Some pet owners believe 'Barf diet' — which stands for 'bones and raw food' or 'biologically appropriate raw food' is healthier than conventional processed pet food which often contains artificial colourings, salt and sugar.
Giving them the reason to ditch dry and canned pet foods and feed their pets raw meat-based diets (RMBDs). However, in a recent study, researchers found that such a diet can turn to be poisonous to the pets.
Dutch researchers suggest that raw diet which includes raw meat might carry poisoning bugs - such as salmonella, E coli and Listeria.
A team led by Paul Overgaauw at Utrecht University analysed 35 commercial frozen raw meat-based diets (RMBDs) from eight different brands that are widely available in Netherlands.
They found that Escherichia coli O157 was isolated from eight products (23 percent), Salmonella species in seven products (20 percent) and Listeria species were present in 15 products (43 percent).
Four products (11 percent) contained the parasite Sarcocystis cruzi, another four contained Sarcocystis tenella and in two products (6 percent) Toxoplasma gondii was found.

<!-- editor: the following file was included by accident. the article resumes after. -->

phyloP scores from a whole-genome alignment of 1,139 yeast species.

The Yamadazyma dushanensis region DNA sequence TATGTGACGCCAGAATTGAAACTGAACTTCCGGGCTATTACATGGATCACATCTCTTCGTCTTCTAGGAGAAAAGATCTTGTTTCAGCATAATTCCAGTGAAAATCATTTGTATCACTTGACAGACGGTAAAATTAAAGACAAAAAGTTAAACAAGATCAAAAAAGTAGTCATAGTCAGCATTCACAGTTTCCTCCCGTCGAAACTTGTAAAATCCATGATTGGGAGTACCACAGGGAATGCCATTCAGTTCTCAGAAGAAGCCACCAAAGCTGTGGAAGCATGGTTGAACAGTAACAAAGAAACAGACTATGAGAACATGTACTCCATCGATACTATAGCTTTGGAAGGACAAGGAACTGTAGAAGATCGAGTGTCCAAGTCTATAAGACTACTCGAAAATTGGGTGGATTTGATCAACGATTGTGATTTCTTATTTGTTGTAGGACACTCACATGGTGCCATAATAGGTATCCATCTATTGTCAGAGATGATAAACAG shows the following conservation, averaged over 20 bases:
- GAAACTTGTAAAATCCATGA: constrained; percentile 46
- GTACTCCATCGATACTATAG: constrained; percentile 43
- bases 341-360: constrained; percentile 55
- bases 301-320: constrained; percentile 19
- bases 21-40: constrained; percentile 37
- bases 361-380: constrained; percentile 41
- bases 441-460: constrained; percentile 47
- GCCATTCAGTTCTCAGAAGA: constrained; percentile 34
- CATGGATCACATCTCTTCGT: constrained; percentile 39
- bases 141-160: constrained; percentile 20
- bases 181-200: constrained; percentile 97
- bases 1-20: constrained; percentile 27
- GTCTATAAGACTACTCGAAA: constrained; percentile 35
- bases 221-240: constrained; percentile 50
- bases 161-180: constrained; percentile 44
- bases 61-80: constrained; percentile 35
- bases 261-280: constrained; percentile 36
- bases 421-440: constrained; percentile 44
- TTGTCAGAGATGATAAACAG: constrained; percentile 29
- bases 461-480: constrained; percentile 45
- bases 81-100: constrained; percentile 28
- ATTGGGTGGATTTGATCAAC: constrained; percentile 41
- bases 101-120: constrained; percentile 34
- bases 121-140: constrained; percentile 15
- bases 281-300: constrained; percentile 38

Researchers say that there are cases where cats have died after eating raw meat. Also, there are reported cases of gastroenteritis in greyhounds.
The Dutch study's co-author Professor Paul Overgaauw, from the University of Utrecht, told Daily Mail: "People who feed their dogs and cats raw meat think they are doing the best for their animals."
Professor Overgaauw added: "It is very difficult to convince them it is not advisable because of this word 'natural' which you always hear in the marketing. They think they are feeding dogs how they would eat in nature, like a wolf."
By feeding this diet to pets, owners are not only risking the health of the animals but also their own health.
Researchers said in a press release: "Despite the relatively low sample size of frozen products in our study, it is clear that commercial RMBDs may be contaminated with a variety of zoonotic bacterial and parasitic pathogens that may be a possible source of bacterial infections in pet animals and if transmitted pose a risk for human beings."
They added: "Cats and dogs that eat raw meat diets are also more likely to become infected with antibiotic-resistant bacteria than animals on conventional diets, which could pose a serious risk to both animal health and public health."
The study is published in British journal the Veterinary Record.